Three Women by Lisa Taddeo
English | 2019 | General Fiction | ePUB | 851 Kb
Three Women : Desire as we’ve never seen it before: a riveting true story about the sex lives of three real American women, based on nearly a decade of reporting.
It thrills us and torments us. It controls our thoughts, destroys our lives, and it’s all we live for. Yet we almost never speak of it. And as a buried force in our lives, desire remains largely unexplored — until now. Over the past eight years, journalist Lisa Taddeo has driven across the country six times to embed herself with ordinary women from different regions and backgrounds. The result, Three Women, is the deepest nonfiction portrait of desire ever written and one of the most anticipated books of the year.
We begin in suburban Indiana with Lina, a homemaker and mother of two whose marriage, after a decade, has lost its passion. She passes her days cooking and cleaning for a man who refuses to kiss her on the mouth, protesting that “the sensation offends” him. To Lina’s horror, even her marriage counselor says her husband’s position is valid. Starved for affection, Lina battles daily panic attacks. When she reconnects with an old flame through social media, she embarks on an affair that quickly becomes all-consuming.
In North Dakota we meet Maggie, a seventeen-year-old high school student who finds a confidant in her handsome, married English teacher. By Maggie’s account, supportive nightly texts and phone calls evolve into a clandestine physical relationship, and he promises that they’ll skip school on her eighteenth birthday and make love all day. Instead, he breaks up with her on the morning he turns thirty. A few years later, Maggie has no degree, no career, and no dreams to live for. When she learns that this man has been named North Dakota’s Teacher of the Year, she steps forward with her story, turning their quiet community upside down.
Finally, in an exclusive enclave of the Northeast, we meet Sloane — a gorgeous, successful, and refined restaurant owner — who is happily married to a man who likes to watch her have sex with other men and women. He picks out partners for her alone or for a threesome, and she ensures that everyone’s needs are satisfied. For years, Sloane has been asking herself where her husband’s desire ends and hers begins. One day, they invite a new man into their bed — but he brings a secret with him that will finally force Sloane to confront the uneven power dynamics that fuel their lifestyle.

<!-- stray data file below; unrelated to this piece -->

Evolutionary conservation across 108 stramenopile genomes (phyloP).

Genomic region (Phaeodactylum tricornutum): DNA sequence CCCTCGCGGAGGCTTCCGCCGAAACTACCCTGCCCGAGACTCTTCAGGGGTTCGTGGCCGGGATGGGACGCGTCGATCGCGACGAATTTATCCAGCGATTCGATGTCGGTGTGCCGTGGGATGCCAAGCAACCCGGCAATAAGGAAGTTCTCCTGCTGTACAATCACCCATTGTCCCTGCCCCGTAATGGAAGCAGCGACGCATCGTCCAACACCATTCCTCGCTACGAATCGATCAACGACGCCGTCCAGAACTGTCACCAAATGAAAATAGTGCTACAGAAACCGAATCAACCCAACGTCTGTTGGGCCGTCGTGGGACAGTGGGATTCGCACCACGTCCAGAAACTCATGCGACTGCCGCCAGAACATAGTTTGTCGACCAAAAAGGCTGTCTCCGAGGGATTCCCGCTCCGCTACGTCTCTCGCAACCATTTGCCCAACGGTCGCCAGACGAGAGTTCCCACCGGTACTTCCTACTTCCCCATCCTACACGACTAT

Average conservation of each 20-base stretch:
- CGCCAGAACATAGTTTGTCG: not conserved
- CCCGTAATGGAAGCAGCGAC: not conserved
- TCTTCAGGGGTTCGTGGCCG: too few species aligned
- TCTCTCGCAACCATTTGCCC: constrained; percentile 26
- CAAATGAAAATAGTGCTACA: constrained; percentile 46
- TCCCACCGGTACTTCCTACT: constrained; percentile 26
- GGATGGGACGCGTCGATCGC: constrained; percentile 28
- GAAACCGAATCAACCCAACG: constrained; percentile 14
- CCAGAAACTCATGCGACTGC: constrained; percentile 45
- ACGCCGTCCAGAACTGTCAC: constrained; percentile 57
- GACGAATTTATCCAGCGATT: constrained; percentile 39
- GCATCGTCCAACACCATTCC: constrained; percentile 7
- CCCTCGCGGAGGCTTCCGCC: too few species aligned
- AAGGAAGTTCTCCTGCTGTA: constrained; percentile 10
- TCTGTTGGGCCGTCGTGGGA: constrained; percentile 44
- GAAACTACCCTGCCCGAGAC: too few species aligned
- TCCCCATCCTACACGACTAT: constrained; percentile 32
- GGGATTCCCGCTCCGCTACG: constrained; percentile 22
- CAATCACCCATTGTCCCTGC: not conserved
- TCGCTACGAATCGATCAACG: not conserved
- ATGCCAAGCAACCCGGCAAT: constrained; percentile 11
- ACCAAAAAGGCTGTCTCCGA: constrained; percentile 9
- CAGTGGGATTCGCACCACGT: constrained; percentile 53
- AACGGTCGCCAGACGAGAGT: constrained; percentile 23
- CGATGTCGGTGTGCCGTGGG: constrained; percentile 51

Based on years of immersive reporting, and told with astonishing frankness and immediacy, Three Women is a groundbreaking portrait of erotic longing in today’s America, exposing the fragility, complexity, and inequality of female desire with unprecedented depth and emotional power. It is both a feat of journalism and a triumph of storytelling, brimming with nuance and empathy, that introduces us to three unforgettable women — and one remarkable writer — whose experiences remind us that we are not alone.
“To this day I’m not sure what cruel meant, in that context. I don’t know if the man beat my mother, if he sexually assaulted her. I’ve always assumed that cruelty, in her world, involved some sexual threat. In my most gothic imaginings, I picture him trying to get laid the night that her mother was dying. I picture him trying to take a bite out of her side. But it was the fear of poverty and not the cruel man that stayed with her. That she could not call a taxi to get to the hospital. That she lacked agency. Lacked her own means.
A year or so after my father died, when we could get through a day without crying, she asked me to show her how to use the internet. She’d never used a computer in her life. Typing one sentence took a painful few minutes.
Just tell me what you want, I said, at the end of a day spent in front of the screen. We were both frustrated.
I can’t, she said. It’s something I need to do alone.
What? I asked. I’d seen everything of hers, all her bills, notes, even the handwritten one she meant for me to find in the event of her sudden death.
I want to see about a man, she said quietly. A man I knew before your father.”